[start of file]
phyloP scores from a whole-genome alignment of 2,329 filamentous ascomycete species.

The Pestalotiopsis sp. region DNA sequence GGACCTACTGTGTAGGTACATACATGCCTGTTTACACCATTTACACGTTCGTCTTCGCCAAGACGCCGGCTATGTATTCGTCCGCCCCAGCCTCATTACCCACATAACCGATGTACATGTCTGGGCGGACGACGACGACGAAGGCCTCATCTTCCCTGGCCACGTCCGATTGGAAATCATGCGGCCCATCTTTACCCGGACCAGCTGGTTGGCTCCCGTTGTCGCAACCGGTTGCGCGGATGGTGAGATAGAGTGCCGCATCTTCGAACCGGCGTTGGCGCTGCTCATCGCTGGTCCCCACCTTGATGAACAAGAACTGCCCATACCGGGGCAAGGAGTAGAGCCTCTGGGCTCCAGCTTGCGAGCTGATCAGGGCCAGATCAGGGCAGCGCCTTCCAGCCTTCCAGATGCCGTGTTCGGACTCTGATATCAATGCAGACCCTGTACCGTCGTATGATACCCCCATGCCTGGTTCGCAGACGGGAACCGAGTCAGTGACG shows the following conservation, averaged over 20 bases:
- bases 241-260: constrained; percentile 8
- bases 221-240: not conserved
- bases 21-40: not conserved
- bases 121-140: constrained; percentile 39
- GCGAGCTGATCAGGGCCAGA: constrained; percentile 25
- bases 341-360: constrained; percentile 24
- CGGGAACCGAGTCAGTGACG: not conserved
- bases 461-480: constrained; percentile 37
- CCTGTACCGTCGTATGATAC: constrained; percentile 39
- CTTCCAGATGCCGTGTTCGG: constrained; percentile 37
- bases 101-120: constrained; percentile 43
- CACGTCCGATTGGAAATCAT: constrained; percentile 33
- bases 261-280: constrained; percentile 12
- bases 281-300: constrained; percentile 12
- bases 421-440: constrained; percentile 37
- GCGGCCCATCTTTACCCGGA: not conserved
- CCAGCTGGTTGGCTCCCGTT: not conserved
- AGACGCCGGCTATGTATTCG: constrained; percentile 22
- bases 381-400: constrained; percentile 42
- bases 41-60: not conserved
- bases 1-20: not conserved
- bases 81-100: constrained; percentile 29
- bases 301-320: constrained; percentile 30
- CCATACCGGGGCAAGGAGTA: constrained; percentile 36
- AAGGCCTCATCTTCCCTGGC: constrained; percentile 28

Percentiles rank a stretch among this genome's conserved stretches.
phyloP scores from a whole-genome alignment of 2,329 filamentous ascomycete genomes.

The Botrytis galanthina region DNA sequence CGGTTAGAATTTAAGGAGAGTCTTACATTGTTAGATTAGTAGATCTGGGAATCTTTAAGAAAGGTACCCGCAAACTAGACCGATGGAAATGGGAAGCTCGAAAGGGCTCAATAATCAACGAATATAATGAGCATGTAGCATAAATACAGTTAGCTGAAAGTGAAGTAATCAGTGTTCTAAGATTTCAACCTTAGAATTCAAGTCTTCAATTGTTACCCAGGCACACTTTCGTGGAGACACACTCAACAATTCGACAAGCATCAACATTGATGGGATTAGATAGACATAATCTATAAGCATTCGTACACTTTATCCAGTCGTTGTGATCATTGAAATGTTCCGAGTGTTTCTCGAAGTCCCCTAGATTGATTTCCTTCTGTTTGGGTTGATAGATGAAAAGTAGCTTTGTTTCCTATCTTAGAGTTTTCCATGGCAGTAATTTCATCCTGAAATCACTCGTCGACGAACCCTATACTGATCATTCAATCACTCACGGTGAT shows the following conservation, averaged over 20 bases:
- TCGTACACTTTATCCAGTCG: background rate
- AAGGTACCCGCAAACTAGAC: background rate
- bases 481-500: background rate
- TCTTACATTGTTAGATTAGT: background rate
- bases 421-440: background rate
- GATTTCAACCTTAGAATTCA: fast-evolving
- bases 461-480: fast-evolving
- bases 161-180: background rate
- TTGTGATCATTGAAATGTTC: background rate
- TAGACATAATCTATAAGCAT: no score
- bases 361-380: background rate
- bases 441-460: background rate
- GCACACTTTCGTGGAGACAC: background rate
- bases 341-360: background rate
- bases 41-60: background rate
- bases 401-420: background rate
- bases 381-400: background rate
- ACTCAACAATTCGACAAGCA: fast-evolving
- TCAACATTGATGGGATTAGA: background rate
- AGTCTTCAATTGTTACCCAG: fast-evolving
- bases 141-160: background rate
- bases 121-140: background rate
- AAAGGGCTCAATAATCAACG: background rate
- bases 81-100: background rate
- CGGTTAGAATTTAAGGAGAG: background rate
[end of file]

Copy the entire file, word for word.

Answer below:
phyloP scores from a whole-genome alignment of 2,329 filamentous ascomycete species.

The Pestalotiopsis sp. region DNA sequence GGACCTACTGTGTAGGTACATACATGCCTGTTTACACCATTTACACGTTCGTCTTCGCCAAGACGCCGGCTATGTATTCGTCCGCCCCAGCCTCATTACCCACATAACCGATGTACATGTCTGGGCGGACGACGACGACGAAGGCCTCATCTTCCCTGGCCACGTCCGATTGGAAATCATGCGGCCCATCTTTACCCGGACCAGCTGGTTGGCTCCCGTTGTCGCAACCGGTTGCGCGGATGGTGAGATAGAGTGCCGCATCTTCGAACCGGCGTTGGCGCTGCTCATCGCTGGTCCCCACCTTGATGAACAAGAACTGCCCATACCGGGGCAAGGAGTAGAGCCTCTGGGCTCCAGCTTGCGAGCTGATCAGGGCCAGATCAGGGCAGCGCCTTCCAGCCTTCCAGATGCCGTGTTCGGACTCTGATATCAATGCAGACCCTGTACCGTCGTATGATACCCCCATGCCTGGTTCGCAGACGGGAACCGAGTCAGTGACG shows the following conservation, averaged over 20 bases:
- bases 241-260: constrained; percentile 8
- bases 221-240: not conserved
- bases 21-40: not conserved
- bases 121-140: constrained; percentile 39
- GCGAGCTGATCAGGGCCAGA: constrained; percentile 25
- bases 341-360: constrained; percentile 24
- CGGGAACCGAGTCAGTGACG: not conserved
- bases 461-480: constrained; percentile 37
- CCTGTACCGTCGTATGATAC: constrained; percentile 39
- CTTCCAGATGCCGTGTTCGG: constrained; percentile 37
- bases 101-120: constrained; percentile 43
- CACGTCCGATTGGAAATCAT: constrained; percentile 33
- bases 261-280: constrained; percentile 12
- bases 281-300: constrained; percentile 12
- bases 421-440: constrained; percentile 37
- GCGGCCCATCTTTACCCGGA: not conserved
- CCAGCTGGTTGGCTCCCGTT: not conserved
- AGACGCCGGCTATGTATTCG: constrained; percentile 22
- bases 381-400: constrained; percentile 42
- bases 41-60: not conserved
- bases 1-20: not conserved
- bases 81-100: constrained; percentile 29
- bases 301-320: constrained; percentile 30
- CCATACCGGGGCAAGGAGTA: constrained; percentile 36
- AAGGCCTCATCTTCCCTGGC: constrained; percentile 28

Percentiles rank a stretch among this genome's conserved stretches.
phyloP scores from a whole-genome alignment of 2,329 filamentous ascomycete genomes.

The Botrytis galanthina region DNA sequence CGGTTAGAATTTAAGGAGAGTCTTACATTGTTAGATTAGTAGATCTGGGAATCTTTAAGAAAGGTACCCGCAAACTAGACCGATGGAAATGGGAAGCTCGAAAGGGCTCAATAATCAACGAATATAATGAGCATGTAGCATAAATACAGTTAGCTGAAAGTGAAGTAATCAGTGTTCTAAGATTTCAACCTTAGAATTCAAGTCTTCAATTGTTACCCAGGCACACTTTCGTGGAGACACACTCAACAATTCGACAAGCATCAACATTGATGGGATTAGATAGACATAATCTATAAGCATTCGTACACTTTATCCAGTCGTTGTGATCATTGAAATGTTCCGAGTGTTTCTCGAAGTCCCCTAGATTGATTTCCTTCTGTTTGGGTTGATAGATGAAAAGTAGCTTTGTTTCCTATCTTAGAGTTTTCCATGGCAGTAATTTCATCCTGAAATCACTCGTCGACGAACCCTATACTGATCATTCAATCACTCACGGTGAT shows the following conservation, averaged over 20 bases:
- TCGTACACTTTATCCAGTCG: background rate
- AAGGTACCCGCAAACTAGAC: background rate
- bases 481-500: background rate
- TCTTACATTGTTAGATTAGT: background rate
- bases 421-440: background rate
- GATTTCAACCTTAGAATTCA: fast-evolving
- bases 461-480: fast-evolving
- bases 161-180: background rate
- TTGTGATCATTGAAATGTTC: background rate
- TAGACATAATCTATAAGCAT: no score
- bases 361-380: background rate
- bases 441-460: background rate
- GCACACTTTCGTGGAGACAC: background rate
- bases 341-360: background rate
- bases 41-60: background rate
- bases 401-420: background rate
- bases 381-400: background rate
- ACTCAACAATTCGACAAGCA: fast-evolving
- TCAACATTGATGGGATTAGA: background rate
- AGTCTTCAATTGTTACCCAG: fast-evolving
- bases 141-160: background rate
- bases 121-140: background rate
- AAAGGGCTCAATAATCAACG: background rate
- bases 81-100: background rate
- CGGTTAGAATTTAAGGAGAG: background rate